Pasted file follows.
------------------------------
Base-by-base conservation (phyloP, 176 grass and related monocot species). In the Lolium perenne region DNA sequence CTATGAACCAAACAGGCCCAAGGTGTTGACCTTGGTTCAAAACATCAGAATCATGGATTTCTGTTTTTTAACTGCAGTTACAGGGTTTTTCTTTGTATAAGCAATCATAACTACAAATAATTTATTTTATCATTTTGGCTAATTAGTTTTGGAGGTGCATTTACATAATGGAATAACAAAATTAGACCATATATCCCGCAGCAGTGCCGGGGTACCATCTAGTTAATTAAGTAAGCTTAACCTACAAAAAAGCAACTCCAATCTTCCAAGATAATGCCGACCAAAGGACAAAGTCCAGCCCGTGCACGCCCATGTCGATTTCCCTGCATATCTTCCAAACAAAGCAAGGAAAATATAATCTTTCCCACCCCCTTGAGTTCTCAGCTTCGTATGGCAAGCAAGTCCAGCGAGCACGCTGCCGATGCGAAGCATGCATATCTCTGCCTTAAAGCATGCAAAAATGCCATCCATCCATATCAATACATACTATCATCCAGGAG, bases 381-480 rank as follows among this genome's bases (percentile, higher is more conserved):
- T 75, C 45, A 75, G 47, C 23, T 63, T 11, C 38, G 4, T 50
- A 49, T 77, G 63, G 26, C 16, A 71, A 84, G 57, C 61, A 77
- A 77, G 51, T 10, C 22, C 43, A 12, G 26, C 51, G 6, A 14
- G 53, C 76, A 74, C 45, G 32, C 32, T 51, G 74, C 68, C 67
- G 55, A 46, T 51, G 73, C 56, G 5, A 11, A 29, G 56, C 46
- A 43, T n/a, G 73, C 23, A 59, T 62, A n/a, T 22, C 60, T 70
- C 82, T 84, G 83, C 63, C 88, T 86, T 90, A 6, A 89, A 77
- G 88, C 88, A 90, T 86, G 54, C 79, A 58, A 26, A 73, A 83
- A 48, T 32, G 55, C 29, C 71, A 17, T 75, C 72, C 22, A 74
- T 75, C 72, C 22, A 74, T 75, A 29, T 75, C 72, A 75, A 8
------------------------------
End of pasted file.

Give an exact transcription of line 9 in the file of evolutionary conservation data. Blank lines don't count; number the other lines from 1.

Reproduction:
- G 88, C 88, A 90, T 86, G 54, C 79, A 58, A 26, A 73, A 83